grand rapids pruning
Living in the Grand Rapids area, it is important to prepare your landscape for Winter
Trees / Shrubs – Late fall feeding for trees and shrubs is recommended where a visible deficiency or stunting has occurred. Trees severely defoliated by Gypsy Moth may also benefit from feeding at this time.
Lawn – The November lawn feeding has been touted as the single most important time to fertilize. Roots of turf are still active and will utilize nutrients to rebuild themselves for the coming season. A fall application of fertilizer will also give a quick green up in Spring.
Pruning – Head back herbaceous perennial stems after the tops die.
Watering – Irrigate newly planted ornamentals any time there is less than 1 inch of weekly rainfall and plants are actively growing. Apply water at the rate of 1 quart per square foot of planting area on poorly drained soils. On well-drained soils, use a half-gallon of water per square foot. Be sure to maintain adequate soil moisture this month to aid good root growth prior to winter dormancy.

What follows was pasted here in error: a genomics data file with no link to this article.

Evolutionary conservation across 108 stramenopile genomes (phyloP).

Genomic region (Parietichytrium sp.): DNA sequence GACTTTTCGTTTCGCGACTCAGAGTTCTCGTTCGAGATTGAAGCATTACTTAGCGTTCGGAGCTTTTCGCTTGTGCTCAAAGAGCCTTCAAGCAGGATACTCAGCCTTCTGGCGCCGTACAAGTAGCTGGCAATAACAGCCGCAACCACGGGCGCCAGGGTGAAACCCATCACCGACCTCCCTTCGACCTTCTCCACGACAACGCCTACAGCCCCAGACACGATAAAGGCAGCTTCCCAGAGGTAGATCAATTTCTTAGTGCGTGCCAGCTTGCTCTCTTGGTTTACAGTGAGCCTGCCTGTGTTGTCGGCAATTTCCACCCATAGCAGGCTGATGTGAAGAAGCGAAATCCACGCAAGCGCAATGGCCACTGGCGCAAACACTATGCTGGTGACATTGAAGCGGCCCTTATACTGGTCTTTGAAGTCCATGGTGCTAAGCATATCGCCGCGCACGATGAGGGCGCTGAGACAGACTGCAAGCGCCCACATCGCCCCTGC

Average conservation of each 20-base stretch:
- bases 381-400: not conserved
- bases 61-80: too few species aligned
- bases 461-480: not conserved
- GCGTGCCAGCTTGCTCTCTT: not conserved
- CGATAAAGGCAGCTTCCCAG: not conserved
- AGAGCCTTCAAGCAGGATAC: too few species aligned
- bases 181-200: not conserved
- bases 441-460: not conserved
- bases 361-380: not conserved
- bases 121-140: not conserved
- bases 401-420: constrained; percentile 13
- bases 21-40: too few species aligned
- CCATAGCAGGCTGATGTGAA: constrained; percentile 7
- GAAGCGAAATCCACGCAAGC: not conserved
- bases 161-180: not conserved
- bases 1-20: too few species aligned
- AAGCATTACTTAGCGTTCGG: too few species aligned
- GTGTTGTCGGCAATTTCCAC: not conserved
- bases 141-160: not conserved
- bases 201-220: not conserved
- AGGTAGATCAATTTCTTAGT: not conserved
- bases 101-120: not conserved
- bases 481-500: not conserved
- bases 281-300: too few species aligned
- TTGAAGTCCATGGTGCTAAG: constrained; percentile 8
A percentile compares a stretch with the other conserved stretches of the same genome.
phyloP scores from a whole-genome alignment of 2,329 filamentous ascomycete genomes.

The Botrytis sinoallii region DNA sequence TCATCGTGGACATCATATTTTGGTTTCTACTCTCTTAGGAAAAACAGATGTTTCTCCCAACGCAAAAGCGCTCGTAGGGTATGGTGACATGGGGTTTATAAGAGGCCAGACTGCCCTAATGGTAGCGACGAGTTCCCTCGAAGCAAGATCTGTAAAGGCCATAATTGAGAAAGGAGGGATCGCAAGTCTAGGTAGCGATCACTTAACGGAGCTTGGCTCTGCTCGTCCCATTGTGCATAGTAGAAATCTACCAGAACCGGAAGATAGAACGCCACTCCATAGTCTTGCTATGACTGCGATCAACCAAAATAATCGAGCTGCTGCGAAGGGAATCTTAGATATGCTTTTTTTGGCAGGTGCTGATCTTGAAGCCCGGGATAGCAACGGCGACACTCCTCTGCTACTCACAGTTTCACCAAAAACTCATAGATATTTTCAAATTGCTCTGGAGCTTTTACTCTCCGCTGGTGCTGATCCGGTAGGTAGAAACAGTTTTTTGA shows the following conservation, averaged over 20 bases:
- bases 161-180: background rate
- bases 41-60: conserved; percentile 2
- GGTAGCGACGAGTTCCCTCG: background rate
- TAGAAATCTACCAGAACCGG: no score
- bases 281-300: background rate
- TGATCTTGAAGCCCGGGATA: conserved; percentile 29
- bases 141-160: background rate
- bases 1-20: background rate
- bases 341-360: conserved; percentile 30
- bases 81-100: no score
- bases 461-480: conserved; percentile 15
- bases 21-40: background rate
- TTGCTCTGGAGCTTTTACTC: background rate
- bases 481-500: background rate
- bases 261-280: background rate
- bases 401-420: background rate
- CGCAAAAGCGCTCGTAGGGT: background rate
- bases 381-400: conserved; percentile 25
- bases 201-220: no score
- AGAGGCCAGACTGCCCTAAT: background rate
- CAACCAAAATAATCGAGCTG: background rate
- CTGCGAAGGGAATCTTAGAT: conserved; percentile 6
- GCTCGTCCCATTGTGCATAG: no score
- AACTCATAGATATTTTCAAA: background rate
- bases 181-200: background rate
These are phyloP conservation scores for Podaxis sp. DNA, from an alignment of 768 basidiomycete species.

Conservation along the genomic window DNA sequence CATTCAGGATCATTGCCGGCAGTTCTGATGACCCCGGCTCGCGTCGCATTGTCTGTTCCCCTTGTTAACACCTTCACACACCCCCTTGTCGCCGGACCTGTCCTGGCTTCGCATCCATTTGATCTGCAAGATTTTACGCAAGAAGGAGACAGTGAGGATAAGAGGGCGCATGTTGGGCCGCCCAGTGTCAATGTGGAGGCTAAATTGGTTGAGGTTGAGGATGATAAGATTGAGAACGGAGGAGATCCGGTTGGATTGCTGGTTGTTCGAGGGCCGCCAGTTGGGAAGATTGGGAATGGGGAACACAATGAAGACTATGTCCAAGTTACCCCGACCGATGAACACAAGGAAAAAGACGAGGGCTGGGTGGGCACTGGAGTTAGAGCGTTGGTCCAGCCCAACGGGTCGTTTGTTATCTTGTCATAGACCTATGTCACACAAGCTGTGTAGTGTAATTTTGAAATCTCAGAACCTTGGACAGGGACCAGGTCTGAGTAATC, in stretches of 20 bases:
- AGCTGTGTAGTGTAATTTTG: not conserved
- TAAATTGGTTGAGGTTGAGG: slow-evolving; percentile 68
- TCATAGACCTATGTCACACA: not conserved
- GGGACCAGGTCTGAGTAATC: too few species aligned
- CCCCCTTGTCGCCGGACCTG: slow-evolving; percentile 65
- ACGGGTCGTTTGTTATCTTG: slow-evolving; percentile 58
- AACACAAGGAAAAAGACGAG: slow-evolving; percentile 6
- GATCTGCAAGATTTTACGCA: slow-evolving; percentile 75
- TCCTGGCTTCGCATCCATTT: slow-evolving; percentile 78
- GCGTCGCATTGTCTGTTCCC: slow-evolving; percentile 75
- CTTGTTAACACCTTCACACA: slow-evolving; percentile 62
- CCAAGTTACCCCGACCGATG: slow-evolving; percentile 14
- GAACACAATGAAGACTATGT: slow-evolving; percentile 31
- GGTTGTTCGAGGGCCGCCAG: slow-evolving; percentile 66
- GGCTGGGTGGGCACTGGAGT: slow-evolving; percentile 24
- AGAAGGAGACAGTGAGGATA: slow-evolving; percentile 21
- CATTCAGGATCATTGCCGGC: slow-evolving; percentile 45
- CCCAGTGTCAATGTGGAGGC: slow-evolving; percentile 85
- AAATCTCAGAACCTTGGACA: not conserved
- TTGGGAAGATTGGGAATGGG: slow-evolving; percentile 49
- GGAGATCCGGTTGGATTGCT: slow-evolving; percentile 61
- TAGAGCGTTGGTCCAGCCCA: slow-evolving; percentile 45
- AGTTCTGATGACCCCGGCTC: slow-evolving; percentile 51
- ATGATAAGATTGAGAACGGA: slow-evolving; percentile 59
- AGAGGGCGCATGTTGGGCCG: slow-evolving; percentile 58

Plant Protection – For newly planted ornamentals, spread a 2- to 3- inch layer of mulch over the soil in the bed or around trees. Rodent tree trunk guards, mulch, rose cones and fabric wind screens around evergreens should be put in place before average temperatures are below freeezing.
Source: Rebecca Finneran – MSU Extension & Bulletin E-1947
- Dormant pruning of deciduous shrubs allows a close look at the “bones” to see rubbing branches & dead wood for removal.
- Thinning of the interior improves air circulation & plant health.
- Improve the form and structure of the plants.
- Pruning often helps rejuvenate plants.
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